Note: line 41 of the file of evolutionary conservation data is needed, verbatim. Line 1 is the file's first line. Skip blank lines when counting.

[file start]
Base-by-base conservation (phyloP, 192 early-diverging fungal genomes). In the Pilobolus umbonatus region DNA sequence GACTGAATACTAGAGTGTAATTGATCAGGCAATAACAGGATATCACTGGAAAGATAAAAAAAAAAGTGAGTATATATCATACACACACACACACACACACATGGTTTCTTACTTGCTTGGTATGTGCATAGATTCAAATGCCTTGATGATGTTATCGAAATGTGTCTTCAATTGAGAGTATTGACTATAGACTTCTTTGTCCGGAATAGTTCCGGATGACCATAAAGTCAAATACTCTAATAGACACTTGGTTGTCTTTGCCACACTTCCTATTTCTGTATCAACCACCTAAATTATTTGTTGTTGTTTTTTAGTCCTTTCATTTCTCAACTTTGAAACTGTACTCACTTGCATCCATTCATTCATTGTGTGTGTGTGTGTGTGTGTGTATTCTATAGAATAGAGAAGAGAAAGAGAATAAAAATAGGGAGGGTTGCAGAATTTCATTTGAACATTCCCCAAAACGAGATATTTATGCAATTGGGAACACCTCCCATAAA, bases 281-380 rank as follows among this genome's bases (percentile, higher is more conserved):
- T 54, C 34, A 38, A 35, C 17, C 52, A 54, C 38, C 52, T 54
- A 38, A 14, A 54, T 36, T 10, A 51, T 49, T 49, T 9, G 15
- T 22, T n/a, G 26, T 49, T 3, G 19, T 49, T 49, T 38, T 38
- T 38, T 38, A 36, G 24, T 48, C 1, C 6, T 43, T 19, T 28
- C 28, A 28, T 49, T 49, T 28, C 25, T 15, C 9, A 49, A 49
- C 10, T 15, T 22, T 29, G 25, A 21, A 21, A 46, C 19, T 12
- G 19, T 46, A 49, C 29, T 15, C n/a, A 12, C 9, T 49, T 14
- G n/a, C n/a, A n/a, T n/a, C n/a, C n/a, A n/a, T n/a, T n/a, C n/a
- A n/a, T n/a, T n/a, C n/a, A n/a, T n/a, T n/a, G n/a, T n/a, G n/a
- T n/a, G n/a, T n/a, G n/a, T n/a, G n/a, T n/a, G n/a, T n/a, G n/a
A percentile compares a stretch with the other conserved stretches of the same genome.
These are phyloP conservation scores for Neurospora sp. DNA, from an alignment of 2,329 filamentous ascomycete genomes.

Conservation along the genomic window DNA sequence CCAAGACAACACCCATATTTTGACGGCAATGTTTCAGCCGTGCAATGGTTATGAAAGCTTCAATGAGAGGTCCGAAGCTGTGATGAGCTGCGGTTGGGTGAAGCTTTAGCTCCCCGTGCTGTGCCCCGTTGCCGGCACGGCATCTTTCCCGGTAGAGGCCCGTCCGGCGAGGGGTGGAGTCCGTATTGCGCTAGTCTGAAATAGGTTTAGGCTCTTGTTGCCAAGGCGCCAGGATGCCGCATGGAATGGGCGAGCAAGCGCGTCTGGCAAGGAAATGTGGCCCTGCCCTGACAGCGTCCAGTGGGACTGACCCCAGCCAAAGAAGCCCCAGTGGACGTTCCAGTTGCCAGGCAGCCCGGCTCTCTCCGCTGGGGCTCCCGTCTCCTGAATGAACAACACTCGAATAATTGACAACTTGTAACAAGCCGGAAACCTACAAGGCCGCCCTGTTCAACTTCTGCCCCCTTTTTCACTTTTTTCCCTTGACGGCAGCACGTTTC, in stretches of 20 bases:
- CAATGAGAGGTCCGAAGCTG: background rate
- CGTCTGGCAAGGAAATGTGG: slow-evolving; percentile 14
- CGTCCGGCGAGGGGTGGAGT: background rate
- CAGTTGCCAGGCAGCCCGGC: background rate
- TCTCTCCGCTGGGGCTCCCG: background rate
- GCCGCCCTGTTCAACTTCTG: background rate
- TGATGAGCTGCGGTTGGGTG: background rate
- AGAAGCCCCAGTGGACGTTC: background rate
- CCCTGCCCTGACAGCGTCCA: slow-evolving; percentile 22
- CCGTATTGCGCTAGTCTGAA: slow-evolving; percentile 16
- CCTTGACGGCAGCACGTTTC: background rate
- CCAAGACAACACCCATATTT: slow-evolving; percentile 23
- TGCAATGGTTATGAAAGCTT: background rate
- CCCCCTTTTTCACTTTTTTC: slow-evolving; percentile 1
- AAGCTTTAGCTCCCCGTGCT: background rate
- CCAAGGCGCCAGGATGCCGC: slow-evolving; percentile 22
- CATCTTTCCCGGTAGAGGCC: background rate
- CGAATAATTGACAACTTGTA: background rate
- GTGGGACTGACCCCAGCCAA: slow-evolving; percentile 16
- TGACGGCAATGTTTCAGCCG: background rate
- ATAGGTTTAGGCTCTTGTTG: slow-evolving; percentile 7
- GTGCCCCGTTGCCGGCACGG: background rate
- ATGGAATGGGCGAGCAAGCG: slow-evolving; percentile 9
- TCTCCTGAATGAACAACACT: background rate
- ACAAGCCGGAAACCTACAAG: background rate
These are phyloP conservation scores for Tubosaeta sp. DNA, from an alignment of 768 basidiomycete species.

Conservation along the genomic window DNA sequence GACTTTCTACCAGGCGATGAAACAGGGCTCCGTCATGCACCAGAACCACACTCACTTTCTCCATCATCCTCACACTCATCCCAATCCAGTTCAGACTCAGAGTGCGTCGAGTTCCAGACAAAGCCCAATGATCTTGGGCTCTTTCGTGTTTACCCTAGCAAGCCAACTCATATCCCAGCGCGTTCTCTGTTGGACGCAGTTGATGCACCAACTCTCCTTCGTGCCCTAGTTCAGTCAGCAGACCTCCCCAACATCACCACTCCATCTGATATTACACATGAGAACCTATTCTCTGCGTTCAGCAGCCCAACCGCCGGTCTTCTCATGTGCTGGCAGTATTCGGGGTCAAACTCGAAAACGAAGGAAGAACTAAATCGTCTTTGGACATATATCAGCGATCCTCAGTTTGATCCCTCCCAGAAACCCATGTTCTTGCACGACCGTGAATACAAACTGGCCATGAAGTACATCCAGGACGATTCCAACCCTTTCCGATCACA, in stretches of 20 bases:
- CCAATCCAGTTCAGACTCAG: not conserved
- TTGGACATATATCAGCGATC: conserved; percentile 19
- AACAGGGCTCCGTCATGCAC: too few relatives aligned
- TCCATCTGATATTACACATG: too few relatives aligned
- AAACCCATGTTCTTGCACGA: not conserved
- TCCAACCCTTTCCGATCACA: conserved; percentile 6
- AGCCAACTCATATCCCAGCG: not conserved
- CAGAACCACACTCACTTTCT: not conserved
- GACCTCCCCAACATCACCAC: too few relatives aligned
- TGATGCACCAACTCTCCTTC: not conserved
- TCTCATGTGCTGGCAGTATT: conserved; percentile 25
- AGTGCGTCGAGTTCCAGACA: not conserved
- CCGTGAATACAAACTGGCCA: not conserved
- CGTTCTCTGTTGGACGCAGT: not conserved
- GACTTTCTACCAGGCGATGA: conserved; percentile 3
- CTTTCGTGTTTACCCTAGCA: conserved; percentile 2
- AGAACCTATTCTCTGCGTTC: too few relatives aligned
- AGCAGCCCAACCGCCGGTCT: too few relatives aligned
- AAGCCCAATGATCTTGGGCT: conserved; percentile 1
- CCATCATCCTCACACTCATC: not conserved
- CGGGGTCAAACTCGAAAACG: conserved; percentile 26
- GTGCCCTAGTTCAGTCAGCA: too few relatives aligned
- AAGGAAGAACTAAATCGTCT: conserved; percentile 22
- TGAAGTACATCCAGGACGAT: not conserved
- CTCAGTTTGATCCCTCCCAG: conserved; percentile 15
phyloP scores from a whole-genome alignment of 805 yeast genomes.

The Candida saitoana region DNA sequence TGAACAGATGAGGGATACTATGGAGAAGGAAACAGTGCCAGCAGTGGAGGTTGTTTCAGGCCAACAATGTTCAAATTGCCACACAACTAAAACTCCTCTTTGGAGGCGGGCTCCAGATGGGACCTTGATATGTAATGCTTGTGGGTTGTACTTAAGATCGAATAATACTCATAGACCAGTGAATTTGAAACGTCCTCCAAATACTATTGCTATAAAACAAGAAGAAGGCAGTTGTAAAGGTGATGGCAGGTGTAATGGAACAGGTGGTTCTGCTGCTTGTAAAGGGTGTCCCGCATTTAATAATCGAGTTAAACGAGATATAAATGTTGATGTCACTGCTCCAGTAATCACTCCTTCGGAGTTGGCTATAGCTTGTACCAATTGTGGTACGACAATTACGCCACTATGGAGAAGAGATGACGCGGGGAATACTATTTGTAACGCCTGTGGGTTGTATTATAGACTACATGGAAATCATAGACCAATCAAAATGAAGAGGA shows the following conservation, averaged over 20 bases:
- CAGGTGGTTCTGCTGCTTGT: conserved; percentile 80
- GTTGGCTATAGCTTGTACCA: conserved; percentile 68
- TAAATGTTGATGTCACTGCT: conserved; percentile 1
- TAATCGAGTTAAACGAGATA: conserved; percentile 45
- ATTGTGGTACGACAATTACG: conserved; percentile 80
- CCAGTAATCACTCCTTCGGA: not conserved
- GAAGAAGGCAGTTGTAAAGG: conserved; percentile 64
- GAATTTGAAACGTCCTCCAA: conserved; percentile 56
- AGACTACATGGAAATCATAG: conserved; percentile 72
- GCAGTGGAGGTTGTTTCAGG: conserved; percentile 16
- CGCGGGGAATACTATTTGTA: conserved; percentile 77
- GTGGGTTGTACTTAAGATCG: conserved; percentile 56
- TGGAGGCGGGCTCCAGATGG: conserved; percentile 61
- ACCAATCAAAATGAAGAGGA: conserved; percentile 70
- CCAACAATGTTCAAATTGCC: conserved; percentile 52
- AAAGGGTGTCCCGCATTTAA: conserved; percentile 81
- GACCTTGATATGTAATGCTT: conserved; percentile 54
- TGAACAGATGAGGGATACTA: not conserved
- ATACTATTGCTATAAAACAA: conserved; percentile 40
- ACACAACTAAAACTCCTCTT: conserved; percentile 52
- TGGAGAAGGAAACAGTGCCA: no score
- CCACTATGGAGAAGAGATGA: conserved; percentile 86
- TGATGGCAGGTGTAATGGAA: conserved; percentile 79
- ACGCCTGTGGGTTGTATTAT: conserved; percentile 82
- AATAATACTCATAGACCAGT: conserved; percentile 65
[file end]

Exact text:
Conservation along the genomic window DNA sequence GACTTTCTACCAGGCGATGAAACAGGGCTCCGTCATGCACCAGAACCACACTCACTTTCTCCATCATCCTCACACTCATCCCAATCCAGTTCAGACTCAGAGTGCGTCGAGTTCCAGACAAAGCCCAATGATCTTGGGCTCTTTCGTGTTTACCCTAGCAAGCCAACTCATATCCCAGCGCGTTCTCTGTTGGACGCAGTTGATGCACCAACTCTCCTTCGTGCCCTAGTTCAGTCAGCAGACCTCCCCAACATCACCACTCCATCTGATATTACACATGAGAACCTATTCTCTGCGTTCAGCAGCCCAACCGCCGGTCTTCTCATGTGCTGGCAGTATTCGGGGTCAAACTCGAAAACGAAGGAAGAACTAAATCGTCTTTGGACATATATCAGCGATCCTCAGTTTGATCCCTCCCAGAAACCCATGTTCTTGCACGACCGTGAATACAAACTGGCCATGAAGTACATCCAGGACGATTCCAACCCTTTCCGATCACA, in stretches of 20 bases: